Recently I have been reading and learning more about feminism and gender constructs while linking my different intersecting identities to learn how I want the world to treat me but also how I can treat others to make things better. Just last week at a national conference I went to an educational session about Shine Theory. Truly I went because the title is so appealing and glitter and shine is my favorite color, but I am so glad I went as I learned so many new things and left the room empowered.
While this post may seem like it is targeted to women, I encourage the gents out there to continue reading as this is also good for any population to learn and apply.
So Shine Theory essentially says that instead of feeling jealous about the success of other women or competing with them, you befriend them. The idea of this theory is ‘I don’t shine if you don’t shine’ (Cue The Killers singing Read My Mind). Essentially we want to befriend successful, strong, and powerful women so we can be better instead of putting each other down. Easy concept, but difficult to actually apply. As I previously wrote back in December in the post ‘Your Path is not my Path’, it is easy to compare each other even when we are literally doing different things. So my point is, why are we jealous and why do we minimize each other if the world is already so difficult and we should be happy when others succeed and shine.
So how do I apply this? I have a few women who I heavily rely on to check on me. Some live close to me, some live in different states, and some live in different countries. They all are my role models even when we are close to age and I strive to be as strong as they are. Usually when talking to them and I say something not very nice, roll my eyes, or I’m petty, they bring me back to the point and tell me -- Yes, but that is not what you want anyway -- It’s her/his life let them be -- or we will all be petty together and then let it go quickly because it is okay to feel down due to others success but it is equally important to feel happy and proud someone you know is making it out in the world. The systems are already not working on our favor, so when some of these amazing ladies shine, I shine. When I am not shining, they remind me of how much I can shine and vice versa.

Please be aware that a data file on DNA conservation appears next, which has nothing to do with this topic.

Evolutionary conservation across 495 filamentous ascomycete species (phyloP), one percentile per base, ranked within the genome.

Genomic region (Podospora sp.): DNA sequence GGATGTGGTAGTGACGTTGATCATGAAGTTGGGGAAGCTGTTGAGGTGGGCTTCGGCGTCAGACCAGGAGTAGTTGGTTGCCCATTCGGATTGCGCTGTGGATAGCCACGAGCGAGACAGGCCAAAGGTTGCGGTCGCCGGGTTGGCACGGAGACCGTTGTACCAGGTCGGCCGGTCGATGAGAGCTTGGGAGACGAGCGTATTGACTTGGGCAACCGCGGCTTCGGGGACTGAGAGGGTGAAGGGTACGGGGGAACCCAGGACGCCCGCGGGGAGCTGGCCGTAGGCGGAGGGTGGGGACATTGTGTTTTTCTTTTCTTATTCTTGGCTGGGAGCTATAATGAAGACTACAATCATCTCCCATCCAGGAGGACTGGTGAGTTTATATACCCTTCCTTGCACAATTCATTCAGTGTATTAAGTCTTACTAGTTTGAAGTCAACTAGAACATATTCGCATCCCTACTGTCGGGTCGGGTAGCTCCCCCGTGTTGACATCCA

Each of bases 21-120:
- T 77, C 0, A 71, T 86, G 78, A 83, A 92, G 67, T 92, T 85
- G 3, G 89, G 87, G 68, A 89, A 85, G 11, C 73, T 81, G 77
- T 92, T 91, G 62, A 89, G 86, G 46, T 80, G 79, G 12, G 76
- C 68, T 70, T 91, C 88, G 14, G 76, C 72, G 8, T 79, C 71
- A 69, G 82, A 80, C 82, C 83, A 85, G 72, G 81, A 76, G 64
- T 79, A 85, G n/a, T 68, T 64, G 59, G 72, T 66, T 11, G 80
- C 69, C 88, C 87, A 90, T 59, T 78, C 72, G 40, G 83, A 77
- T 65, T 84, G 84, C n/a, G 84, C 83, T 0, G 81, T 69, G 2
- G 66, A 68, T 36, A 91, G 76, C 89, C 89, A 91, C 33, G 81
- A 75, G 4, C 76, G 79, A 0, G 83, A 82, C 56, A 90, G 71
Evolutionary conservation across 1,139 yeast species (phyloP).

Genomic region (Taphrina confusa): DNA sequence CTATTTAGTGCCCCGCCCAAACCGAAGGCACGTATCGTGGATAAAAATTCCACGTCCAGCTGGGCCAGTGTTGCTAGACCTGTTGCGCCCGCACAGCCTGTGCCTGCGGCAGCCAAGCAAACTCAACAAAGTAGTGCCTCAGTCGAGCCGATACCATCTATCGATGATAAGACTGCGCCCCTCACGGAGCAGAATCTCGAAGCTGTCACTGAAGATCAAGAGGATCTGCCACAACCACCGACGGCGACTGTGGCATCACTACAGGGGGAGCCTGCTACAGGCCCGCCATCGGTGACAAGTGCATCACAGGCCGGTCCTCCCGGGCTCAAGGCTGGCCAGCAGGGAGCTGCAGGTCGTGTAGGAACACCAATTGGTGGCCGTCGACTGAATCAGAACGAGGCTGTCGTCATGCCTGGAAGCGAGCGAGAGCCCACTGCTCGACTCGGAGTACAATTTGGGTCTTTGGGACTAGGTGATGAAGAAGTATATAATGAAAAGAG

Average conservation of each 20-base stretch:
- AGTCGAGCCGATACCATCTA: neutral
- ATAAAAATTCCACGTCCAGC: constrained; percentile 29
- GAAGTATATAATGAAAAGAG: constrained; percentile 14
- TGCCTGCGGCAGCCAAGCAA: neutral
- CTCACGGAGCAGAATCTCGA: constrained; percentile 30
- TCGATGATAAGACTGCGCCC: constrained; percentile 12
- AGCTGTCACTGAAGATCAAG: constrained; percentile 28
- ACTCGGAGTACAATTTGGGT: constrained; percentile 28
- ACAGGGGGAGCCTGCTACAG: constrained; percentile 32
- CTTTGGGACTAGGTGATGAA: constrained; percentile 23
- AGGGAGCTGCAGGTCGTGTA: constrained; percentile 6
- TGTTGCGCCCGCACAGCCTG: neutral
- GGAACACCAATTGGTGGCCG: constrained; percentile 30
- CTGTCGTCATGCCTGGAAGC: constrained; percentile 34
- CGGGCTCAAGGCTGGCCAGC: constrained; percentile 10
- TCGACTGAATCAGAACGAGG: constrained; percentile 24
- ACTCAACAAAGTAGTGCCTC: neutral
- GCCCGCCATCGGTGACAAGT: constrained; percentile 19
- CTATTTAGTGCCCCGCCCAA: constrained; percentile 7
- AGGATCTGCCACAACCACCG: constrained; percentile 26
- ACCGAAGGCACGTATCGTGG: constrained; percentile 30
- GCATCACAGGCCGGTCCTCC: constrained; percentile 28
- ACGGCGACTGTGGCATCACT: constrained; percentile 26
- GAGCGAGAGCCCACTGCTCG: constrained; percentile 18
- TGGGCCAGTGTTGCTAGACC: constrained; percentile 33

I have mentioned it before in previous posts, I am in a cohort model program (with only one male classmate -- Hey John!) where we see the same 14 people almost every day and we interact so much it is extremely hard to not look to the person next to you and feeling like you are doing everything wrong and you are an impostor. Having a support system within these people is extremely important. Even if we applied to the same job and I did not get it, I will be happy because someone I know and is smart, competent, and prepared has this job and I feel great is them. Right now is the perfect time to lift each other up as we all venture into finding new jobs and we are looking for our shine.
In reality, this theory does not only apply to my cohort model or us looking for jobs. I feel like this theory applies to so many things that are not in academia. I can think of times where I’m out and about and I have felt fake compliments and wondered why I have received those instead of genuine compliments or simply nothing at all. Why do we like to criticize each other even when we don’t know the other person’s story? Why do we get upset when other people have more fun than we do? Why do we hate on people who are succeeding even when they are doing different things? Who knows really? And I often wonder why sometimes we feel more negatively rather than positively.
One last piece of information I want you to take away is this. Acknowledging what you need, what you want, what drives you, and what things make YOU shine is imperative in this process. Do that. Learn how you shine. Learn how the other people in the room shine. And most importantly don’t compare your shine to other people’s shine. Again, I believe that if we are genuinely happy about other people succeeding and making it we will, one, minimize negative feelings, two, be close to powerful and successful individuals, and lastly, make things better. Finally, Rihanna would say to you to ‘shine bright like a diamond’. So go forth and shine.
P.S.: I am always here to lift you up.
Mara Schaffler | Educational Administration and Human Resources Development
Mara Schaffler is a second year in the Student Affairs Administration in Higher Education (SAAHE) program within the College of Education and Human Development.